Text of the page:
The internet is simply millions of computers connected by telephone lines. You can look at information on these computers, in webpages. You find webpages by following links or by entering a web address or by searching.

The amount of information on the web is extraordinary. You can look up bus or train times. You can read newspapers from around the world. You can find out information about health. You can find out about benefits. You can download entire books onto your computer. Most organisations have their own websites. Here are some of the best sites on the web and best websites in Cambridge. Or click on the coloured buttons on the left to explore what this website links to, and then try searching for your own.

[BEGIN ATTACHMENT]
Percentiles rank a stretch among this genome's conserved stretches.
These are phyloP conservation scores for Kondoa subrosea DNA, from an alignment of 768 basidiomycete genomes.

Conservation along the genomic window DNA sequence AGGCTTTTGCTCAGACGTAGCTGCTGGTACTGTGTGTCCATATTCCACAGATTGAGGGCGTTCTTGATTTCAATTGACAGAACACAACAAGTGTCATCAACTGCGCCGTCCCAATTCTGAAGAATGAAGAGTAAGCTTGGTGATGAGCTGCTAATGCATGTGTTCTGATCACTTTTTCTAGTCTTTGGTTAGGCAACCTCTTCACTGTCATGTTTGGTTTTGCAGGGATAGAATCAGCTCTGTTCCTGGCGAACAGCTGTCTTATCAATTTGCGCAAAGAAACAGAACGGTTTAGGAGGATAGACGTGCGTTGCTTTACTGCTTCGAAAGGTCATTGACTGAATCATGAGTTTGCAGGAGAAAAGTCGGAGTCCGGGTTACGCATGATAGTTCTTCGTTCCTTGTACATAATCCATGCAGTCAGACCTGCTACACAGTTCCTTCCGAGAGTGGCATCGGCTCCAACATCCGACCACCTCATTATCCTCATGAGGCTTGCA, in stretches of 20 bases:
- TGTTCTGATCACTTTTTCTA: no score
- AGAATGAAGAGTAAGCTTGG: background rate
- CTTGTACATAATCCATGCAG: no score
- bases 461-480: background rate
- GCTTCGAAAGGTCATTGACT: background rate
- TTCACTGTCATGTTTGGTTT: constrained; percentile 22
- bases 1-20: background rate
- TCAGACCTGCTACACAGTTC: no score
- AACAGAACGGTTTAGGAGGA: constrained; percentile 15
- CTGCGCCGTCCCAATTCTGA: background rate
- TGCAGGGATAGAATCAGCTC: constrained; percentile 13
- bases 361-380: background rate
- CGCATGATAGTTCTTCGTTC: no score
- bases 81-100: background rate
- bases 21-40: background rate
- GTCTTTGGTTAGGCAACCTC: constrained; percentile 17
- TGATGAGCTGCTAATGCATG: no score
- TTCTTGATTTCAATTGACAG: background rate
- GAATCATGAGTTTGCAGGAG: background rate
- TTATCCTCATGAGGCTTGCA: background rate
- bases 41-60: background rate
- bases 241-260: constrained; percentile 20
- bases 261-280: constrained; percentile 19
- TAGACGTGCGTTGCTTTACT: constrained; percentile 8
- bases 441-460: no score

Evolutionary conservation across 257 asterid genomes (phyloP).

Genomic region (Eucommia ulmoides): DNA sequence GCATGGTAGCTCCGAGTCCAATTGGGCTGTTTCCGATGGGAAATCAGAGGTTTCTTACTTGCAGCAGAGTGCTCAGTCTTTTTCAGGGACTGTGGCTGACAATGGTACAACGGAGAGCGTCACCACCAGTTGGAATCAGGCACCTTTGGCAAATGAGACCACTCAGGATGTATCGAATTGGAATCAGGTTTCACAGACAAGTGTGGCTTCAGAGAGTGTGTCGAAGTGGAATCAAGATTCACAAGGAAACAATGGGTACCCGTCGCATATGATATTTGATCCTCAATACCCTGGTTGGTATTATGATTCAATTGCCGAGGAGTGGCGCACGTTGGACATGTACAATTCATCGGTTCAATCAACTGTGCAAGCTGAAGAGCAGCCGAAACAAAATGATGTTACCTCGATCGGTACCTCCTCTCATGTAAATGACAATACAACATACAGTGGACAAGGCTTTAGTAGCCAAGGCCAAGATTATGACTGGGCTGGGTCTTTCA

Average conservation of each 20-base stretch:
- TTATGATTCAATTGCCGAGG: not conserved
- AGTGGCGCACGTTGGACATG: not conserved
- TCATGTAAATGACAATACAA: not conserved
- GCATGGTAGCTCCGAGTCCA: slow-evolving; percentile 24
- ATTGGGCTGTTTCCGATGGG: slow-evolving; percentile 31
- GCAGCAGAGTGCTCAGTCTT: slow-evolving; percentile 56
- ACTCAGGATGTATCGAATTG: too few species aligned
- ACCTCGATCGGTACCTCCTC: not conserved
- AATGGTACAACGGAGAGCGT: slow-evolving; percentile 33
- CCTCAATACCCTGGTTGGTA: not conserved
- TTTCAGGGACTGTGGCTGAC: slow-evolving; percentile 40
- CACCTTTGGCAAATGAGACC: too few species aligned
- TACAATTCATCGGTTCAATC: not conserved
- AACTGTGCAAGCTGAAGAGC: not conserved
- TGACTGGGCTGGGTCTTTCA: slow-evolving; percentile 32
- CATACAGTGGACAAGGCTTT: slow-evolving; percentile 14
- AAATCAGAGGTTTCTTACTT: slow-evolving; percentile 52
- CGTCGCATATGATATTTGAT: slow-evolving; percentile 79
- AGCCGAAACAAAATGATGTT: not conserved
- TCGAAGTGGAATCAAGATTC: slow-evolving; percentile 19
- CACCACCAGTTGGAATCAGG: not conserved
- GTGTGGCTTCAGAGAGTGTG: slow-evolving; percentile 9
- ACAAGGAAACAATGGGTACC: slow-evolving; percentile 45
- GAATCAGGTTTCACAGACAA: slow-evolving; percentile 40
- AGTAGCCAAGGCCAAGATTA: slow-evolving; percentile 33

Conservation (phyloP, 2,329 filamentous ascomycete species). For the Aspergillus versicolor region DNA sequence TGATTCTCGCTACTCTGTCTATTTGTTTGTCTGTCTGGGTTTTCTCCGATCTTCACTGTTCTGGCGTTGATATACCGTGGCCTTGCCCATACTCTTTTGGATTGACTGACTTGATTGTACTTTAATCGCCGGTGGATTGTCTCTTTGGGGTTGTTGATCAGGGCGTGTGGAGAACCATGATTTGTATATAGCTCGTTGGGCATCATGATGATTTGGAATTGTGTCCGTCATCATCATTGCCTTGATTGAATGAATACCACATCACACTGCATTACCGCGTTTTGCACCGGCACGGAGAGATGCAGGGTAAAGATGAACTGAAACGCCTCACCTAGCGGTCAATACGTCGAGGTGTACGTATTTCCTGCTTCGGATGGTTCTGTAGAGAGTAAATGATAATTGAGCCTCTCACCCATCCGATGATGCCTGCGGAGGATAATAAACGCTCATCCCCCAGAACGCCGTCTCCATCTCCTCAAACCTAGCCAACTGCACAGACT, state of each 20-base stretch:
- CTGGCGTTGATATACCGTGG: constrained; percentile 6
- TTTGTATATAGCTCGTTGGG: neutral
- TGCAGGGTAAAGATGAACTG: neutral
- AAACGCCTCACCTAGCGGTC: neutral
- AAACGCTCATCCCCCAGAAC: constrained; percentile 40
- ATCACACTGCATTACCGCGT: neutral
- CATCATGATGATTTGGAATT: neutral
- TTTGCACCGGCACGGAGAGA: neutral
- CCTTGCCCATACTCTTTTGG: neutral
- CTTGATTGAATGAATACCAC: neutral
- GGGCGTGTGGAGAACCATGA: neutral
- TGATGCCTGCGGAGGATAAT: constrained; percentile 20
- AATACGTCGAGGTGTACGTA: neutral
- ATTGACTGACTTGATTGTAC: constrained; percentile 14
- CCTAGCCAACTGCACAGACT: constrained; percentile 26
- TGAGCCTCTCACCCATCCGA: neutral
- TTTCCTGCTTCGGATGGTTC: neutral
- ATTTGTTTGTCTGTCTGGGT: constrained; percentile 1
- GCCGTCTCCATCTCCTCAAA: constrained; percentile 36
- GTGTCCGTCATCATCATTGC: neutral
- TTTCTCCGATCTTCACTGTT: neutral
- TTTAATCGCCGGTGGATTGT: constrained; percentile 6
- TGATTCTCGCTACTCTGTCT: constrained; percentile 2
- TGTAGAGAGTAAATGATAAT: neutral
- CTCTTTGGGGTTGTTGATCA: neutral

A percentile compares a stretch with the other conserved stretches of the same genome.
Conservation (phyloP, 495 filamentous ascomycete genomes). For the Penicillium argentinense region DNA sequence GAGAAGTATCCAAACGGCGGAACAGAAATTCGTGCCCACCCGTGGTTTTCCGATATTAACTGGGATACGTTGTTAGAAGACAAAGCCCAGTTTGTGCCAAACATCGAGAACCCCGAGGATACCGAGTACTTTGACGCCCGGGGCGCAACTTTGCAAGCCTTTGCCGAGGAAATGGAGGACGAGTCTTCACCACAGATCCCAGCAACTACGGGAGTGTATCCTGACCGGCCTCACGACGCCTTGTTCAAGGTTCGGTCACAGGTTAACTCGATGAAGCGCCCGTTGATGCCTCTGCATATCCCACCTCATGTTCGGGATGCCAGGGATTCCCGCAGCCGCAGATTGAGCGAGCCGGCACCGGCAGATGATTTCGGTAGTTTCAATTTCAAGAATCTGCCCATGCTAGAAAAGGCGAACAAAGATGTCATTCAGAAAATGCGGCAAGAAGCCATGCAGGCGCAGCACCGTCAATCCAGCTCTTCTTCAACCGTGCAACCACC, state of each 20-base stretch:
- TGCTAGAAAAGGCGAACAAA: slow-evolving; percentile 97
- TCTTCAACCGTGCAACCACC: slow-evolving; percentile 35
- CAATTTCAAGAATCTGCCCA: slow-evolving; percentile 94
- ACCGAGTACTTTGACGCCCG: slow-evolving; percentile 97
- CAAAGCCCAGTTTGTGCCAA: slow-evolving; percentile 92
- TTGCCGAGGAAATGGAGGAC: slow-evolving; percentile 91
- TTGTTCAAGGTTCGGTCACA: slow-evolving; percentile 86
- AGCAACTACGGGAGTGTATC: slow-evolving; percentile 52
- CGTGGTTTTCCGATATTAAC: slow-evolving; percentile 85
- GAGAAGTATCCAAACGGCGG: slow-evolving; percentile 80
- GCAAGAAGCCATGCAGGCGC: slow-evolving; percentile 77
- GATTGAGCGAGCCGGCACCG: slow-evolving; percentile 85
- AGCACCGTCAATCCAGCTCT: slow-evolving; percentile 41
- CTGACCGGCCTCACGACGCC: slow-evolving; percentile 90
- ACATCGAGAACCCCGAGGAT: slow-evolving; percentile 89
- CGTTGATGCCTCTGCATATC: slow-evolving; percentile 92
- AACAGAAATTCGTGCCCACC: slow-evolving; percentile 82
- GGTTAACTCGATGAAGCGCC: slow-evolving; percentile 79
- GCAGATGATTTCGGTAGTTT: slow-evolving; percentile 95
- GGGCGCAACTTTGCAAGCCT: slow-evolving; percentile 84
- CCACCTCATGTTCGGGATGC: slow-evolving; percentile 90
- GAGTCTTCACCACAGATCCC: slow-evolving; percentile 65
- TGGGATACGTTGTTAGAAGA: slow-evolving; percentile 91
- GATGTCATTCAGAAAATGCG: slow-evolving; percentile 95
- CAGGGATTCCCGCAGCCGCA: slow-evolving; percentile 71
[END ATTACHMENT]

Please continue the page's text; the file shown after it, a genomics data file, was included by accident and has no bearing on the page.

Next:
However, the internet is more than just the web. You can send email . You can communicate in other ways. You can shop online.

The internet isn't owned by anyone or anything. No country or government currently controls what it contains or does (although some try to censor it). Most of what is on the internet costs nothing, (although some subscription services exist). You tend to have to pay money to connect to the internet in the first place.

Remember that the information available on the internet is owned by the people who create it, and is subject to copyright laws. Although it is freely available to read, it is still someone else's property and should be treated as such.

Nobody polices the internet. Although the British government tries to enforce British law (such as consumer protection) on UK websites, it has no powers over websites elsewhere. Along with the many excellent, honest and useful websites, there is some illegal, misleading and occasionally disgusting material out there. You need to use your own judgement.

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